Mike Farley wrote:
Redoing the effects work for TNG would probably be the easy part. The real monster is to go back to the original film elements and re-edit the episodes.
They'd have to dig out the original 35mm film, then find the original editing notes--if they even exist anymore
Mike points out the reality here.
ST:TNG was a weekly TV show. say you had a feature film that won Academy Awards the next year after it was shot. All of the stuff would be saved as it was in the case of things that were re-edited like "Superman II: The Richard Donner Cut" or "Apocalypse Now: Redux".
For Paramount to Archive the original camera negative even though it was not a cut negative show would mean they would have had to archive all of it, or at least the circled takes. Perhaps the circled takes were then cut and assembled together for archiving. Highly doubtful.
If it were edited on a nonlinear editor the old operating systems and software versions would not be readable today. The AVID editing system was not in use in 1987 and no film edgecode was saved like it is on a feature film when it does have its negative cut and then retelecined to 2k or 4k for conforming.
Since in 2006 it was mentioned that CBS Paramount Television
did some tests of remastering to HD this show it would lead me to believe they did store the original camera negative. and attempted a HD telecine of part of a show from season 1 (originally mastered to 1" analog videotape) and maybe part of the show from season 3 or later (originally mastered to D2 composite digital video tape) along with uprezzing the CGI original effects to HD to see how they would hold up.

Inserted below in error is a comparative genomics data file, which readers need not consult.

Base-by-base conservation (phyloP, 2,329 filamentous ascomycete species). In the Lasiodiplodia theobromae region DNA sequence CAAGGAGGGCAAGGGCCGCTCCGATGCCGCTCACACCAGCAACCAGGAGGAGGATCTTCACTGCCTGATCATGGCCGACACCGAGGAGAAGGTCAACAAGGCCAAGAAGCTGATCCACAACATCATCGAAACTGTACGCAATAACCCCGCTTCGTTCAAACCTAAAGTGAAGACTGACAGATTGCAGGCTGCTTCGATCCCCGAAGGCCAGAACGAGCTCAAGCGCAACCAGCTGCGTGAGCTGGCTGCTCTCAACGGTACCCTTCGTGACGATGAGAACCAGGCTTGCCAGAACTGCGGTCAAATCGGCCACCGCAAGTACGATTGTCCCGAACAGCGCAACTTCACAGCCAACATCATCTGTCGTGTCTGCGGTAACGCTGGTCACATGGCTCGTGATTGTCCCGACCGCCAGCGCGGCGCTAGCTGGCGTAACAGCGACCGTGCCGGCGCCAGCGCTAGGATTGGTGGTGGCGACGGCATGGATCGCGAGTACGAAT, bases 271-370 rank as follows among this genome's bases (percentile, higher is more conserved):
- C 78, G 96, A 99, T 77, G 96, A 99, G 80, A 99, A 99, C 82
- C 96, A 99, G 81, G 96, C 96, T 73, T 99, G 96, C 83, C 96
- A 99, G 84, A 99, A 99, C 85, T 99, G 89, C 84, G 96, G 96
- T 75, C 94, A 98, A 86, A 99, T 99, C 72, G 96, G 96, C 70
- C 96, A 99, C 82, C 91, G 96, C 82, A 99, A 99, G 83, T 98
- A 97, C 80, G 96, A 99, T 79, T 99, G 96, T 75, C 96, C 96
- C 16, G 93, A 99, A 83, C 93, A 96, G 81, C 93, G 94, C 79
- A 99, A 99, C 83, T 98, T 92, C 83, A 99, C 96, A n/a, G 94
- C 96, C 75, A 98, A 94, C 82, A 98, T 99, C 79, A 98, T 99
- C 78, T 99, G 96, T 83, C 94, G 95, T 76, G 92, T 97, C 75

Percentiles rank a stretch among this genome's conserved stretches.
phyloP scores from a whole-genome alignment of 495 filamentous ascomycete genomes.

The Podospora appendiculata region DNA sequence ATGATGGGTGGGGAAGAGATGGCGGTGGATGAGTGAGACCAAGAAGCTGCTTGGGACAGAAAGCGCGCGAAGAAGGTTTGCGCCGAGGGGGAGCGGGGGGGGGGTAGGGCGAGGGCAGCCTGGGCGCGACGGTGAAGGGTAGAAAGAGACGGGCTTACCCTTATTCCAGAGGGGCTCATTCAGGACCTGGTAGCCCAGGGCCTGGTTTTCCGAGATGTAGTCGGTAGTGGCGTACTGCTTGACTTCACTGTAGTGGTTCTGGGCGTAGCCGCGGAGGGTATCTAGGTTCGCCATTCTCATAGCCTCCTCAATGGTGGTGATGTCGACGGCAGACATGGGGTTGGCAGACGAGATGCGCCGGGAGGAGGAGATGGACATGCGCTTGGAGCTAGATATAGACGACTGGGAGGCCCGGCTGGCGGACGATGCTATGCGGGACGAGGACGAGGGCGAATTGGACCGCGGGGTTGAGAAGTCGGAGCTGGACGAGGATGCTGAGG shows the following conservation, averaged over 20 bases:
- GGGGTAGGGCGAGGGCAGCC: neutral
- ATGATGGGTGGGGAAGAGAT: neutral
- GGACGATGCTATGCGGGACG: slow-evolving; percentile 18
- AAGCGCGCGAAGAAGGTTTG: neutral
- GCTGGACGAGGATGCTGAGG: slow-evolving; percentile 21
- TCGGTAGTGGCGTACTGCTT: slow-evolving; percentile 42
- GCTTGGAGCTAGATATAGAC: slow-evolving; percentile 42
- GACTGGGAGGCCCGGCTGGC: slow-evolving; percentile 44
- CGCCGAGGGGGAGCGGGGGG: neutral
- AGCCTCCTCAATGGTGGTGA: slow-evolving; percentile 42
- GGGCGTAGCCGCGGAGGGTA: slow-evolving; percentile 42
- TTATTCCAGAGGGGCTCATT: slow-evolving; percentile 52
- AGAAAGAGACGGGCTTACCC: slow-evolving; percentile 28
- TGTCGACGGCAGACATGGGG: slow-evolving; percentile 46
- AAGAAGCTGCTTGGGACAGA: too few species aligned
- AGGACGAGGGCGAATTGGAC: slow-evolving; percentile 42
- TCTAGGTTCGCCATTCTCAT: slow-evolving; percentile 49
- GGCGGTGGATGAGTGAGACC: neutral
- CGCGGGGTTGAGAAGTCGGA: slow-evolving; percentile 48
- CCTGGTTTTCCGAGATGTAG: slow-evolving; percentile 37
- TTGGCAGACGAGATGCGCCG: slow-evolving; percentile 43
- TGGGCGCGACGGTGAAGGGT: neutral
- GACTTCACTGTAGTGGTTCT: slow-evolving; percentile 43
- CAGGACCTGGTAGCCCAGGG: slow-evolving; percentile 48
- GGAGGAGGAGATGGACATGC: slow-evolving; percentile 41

Two of the oldest TV shows that had syndication for years were "I Love Lucy" and "The Twilight Zone" (1959-1964) . Both were cut negative shows and like were fairly straightforward to retelecine, dustbust, and clean up.
'The Twilight Zone Complete Definitive Collection' mastered recently in 2006 utilising the original camera negatives in telecine to HD. That would be 7 years older than ST:TOS and in black and white but it does show what is possible when you transfer an old TV show from the original camera negative. It's on DVD but you gotta figure they will put it out on Blu-Ray in HD eventually.